Learning to take a stitch in time to save old books

AT the century-old North Bennet Street School in Boston, hard work, high quality, and craftsmanship are taught in a variety of courses. Among them, violinmaking and restoration, preservation carpentry, and cabinet- and furnituremaking. The school was founded in 1885 to teach Boston's immigrant population skills that would help them join the mainstream and lift themselves out of poverty.

Its efforts are no longer aimed at immigrants, but the school continues to turn out productive, skilled workers. The newest offering is its bookbinding program, now in its second year.

In the school's brightly lighted basement, students are hard at work learning various types of book repair. Each has several projects in progress.

Marilyn L. Heskett works on an end stitch, the colored threading you see at the top and bottom of a book's spine; another stitches folios, or groups of pages, to the spine of a different book.

David Kingshorn, who works part-time at a book bindery, has replaced the spine of a large leatherbound Bible and has the volume fastened in clamps and what amounts to a Velcro-and-fabric cast to hold it in position while the glue dries. He peels back part of the fabric to reveal the new leather and explains the repairs he has made.

Mr. Kingshorn says he got involved with the program because ``I'd been interested in books for a number of years and bookbinding in particular. I wanted to turn this interest into a workable career.''

In the next room, a young woman repairs holes in the folds of pages with wheat paste and Japanese tissue before the pages can be bound in a new cover. These repairs, according to instructor Mark Esser, should last for several hundred years.

The demand is keen for people to do the kind of work that is being taught here, as more and more books around the world are slowly and silently self-destructing, largely because of the materials on which they are printed.

According to Merrily Smith at the National Preservation Program Office at the Library of Congress in Washington, D.C., when the Library of Congress did a survey of its collection in 1984, it found that 95 percent of its books were acidic and 25 percent were already brittle.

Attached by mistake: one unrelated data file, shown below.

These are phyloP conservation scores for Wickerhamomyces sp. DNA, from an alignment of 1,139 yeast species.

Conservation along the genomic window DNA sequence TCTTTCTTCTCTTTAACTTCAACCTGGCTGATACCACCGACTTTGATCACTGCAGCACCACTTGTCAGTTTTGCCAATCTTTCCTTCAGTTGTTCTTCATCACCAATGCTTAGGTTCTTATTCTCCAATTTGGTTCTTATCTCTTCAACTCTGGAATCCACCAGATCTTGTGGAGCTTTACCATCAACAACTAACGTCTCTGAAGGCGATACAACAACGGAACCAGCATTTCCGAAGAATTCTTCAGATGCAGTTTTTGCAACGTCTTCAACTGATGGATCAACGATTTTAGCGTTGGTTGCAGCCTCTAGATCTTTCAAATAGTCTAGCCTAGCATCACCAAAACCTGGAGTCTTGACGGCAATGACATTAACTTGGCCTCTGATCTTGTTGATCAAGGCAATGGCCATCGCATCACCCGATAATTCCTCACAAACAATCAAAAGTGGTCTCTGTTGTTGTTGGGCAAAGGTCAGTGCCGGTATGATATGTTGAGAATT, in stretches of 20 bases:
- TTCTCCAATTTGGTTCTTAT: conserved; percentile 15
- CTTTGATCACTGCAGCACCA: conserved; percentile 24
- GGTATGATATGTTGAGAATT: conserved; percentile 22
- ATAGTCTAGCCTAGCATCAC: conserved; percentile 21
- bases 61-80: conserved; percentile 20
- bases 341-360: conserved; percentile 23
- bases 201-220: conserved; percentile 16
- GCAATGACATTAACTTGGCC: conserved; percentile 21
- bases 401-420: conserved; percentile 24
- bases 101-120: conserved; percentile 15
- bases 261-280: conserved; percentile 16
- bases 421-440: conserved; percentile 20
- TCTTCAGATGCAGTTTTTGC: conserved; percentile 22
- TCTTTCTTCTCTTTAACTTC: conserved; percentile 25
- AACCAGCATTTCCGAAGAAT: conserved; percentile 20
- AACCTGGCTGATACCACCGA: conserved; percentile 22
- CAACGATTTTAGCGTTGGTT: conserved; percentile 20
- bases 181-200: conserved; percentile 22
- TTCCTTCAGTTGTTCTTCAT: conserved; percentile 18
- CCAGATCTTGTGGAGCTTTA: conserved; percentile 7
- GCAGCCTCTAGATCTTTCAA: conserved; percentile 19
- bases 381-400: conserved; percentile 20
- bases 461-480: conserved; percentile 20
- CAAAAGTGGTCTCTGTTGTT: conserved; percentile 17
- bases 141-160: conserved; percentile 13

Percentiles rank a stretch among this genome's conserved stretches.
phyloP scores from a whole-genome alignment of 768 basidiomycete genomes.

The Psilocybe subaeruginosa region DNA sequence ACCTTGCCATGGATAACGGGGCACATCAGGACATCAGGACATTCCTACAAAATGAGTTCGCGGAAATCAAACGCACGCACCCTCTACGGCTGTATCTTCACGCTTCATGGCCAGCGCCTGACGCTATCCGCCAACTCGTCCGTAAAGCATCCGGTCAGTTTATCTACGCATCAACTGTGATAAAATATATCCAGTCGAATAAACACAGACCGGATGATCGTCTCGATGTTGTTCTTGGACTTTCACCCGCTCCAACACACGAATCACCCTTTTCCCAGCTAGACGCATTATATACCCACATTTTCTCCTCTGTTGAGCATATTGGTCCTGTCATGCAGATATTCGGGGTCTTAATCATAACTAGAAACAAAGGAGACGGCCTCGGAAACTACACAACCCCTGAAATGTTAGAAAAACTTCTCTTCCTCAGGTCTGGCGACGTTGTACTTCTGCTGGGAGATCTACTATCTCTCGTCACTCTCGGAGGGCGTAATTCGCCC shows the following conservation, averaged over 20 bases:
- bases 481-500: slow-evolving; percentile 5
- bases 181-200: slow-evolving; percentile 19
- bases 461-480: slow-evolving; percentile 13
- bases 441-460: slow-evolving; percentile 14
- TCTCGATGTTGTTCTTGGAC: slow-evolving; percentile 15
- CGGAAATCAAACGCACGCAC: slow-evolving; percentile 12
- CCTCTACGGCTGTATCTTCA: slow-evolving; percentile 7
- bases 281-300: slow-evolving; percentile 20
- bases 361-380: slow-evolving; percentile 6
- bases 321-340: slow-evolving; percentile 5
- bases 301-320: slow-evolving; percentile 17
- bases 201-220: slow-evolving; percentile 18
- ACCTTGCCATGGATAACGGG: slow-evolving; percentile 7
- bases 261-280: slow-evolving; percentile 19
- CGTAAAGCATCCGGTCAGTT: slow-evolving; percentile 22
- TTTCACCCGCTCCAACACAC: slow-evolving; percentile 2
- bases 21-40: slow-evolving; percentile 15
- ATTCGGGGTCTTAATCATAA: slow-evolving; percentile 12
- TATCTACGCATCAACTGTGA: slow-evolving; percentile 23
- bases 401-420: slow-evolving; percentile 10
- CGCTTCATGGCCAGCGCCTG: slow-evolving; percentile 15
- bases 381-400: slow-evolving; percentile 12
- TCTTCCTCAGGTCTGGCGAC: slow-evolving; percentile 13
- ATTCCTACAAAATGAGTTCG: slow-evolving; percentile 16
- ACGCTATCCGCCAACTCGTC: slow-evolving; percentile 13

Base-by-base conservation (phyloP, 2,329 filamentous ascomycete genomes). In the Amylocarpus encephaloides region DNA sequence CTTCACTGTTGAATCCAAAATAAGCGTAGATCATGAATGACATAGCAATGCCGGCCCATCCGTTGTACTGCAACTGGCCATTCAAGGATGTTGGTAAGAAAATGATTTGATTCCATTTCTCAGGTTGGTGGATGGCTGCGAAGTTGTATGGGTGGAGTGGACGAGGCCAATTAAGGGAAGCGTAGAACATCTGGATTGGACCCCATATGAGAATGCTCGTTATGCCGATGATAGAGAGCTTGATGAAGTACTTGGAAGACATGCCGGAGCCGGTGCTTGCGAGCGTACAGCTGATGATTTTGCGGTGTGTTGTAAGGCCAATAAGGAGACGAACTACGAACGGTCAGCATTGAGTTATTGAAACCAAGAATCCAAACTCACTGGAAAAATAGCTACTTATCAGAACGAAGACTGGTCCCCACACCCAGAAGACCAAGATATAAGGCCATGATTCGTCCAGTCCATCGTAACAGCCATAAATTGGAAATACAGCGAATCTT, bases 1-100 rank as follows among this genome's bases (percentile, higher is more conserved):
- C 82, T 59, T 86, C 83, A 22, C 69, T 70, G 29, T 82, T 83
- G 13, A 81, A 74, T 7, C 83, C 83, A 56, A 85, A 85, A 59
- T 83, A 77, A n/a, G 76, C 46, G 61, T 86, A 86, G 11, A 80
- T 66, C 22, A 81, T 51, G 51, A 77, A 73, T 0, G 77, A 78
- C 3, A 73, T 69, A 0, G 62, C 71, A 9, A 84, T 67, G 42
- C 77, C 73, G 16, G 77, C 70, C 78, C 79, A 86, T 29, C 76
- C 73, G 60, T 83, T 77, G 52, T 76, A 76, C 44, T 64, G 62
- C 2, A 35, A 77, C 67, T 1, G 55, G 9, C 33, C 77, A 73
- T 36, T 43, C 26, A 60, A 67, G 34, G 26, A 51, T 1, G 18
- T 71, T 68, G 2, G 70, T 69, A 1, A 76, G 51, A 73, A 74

The Library of Congress, Britain's National Library, and the national libraries of Canada and Austria are among the institutions where efforts are under way to develop methods of deacidifying large numbers of books at once. A plant scheduled to be completed by late 1990 at Fort Dietrich, in Frederick, Md., is expected to handle 1 million books a year, according to Ms. Smith.

These mass treatment projects, however, will not eliminate the need for people to deal with books on an individual basis.

``As long as there are rare books, there will be a need for rare-book conservators,'' Smith says. She is concerned that it not be forgotten that people are needed to work on rare books, and that these people get the training they need.

``It's a hungry market,'' says Ann Russell, executive director of the Northeast Document Conservation Center in Andover, Mass. She adds that graduates of North Bennet's program will ``certainly be valuable technical people.''

Tim Albro of the Rare Book Conservation Department of the Library of Congress says, ``There is a need, but maybe not a market,'' for people who specialize in labor-intensive restoration work on individual volumes. He notes with concern an attitude in the field that would turn attention away from rare, single-item restoration; administrators, in their efforts to mass-preserve entire collections, may forget that collections of books are made up of individual volumes.

While a general approach is good to a point, Mr. Albro adds, ``The need for the general approach may overwhelm the need for the kind of people Mark [Esser] is training.''

Both Mr. Esser and Tim Williams, executive director of the school, say North Bennet is the only school that teaches bookbinding strictly as a bench, or hands-on, course.

For making book paper, rags were riches

Centuries ago paper was made out of rags, a readily available, stable material. To keep ink from soaking into the paper and distorting the crispness of the printed images, alum was added to the sizing with which paper is treated.

As the printing industry grew, wood pulp was substituted for rags. Impurities in the wood, combined with the alum in the sizing, increased the acid level, causing paper to begin disintegrating even before environmental factors and human hands took their toll.

Alkaline paper, made using pure cellulose fiber and synthetic sizing, increases the longevity of the printed page. It's no more expensive than other papers, says Mark Esser, an instructor at the North Bennet Street School, but the cost of refitting printing plants and retraining workers is a deterrent to switching to such paper. He estimates that only about 10 percent of all paper manufactured is used for books.

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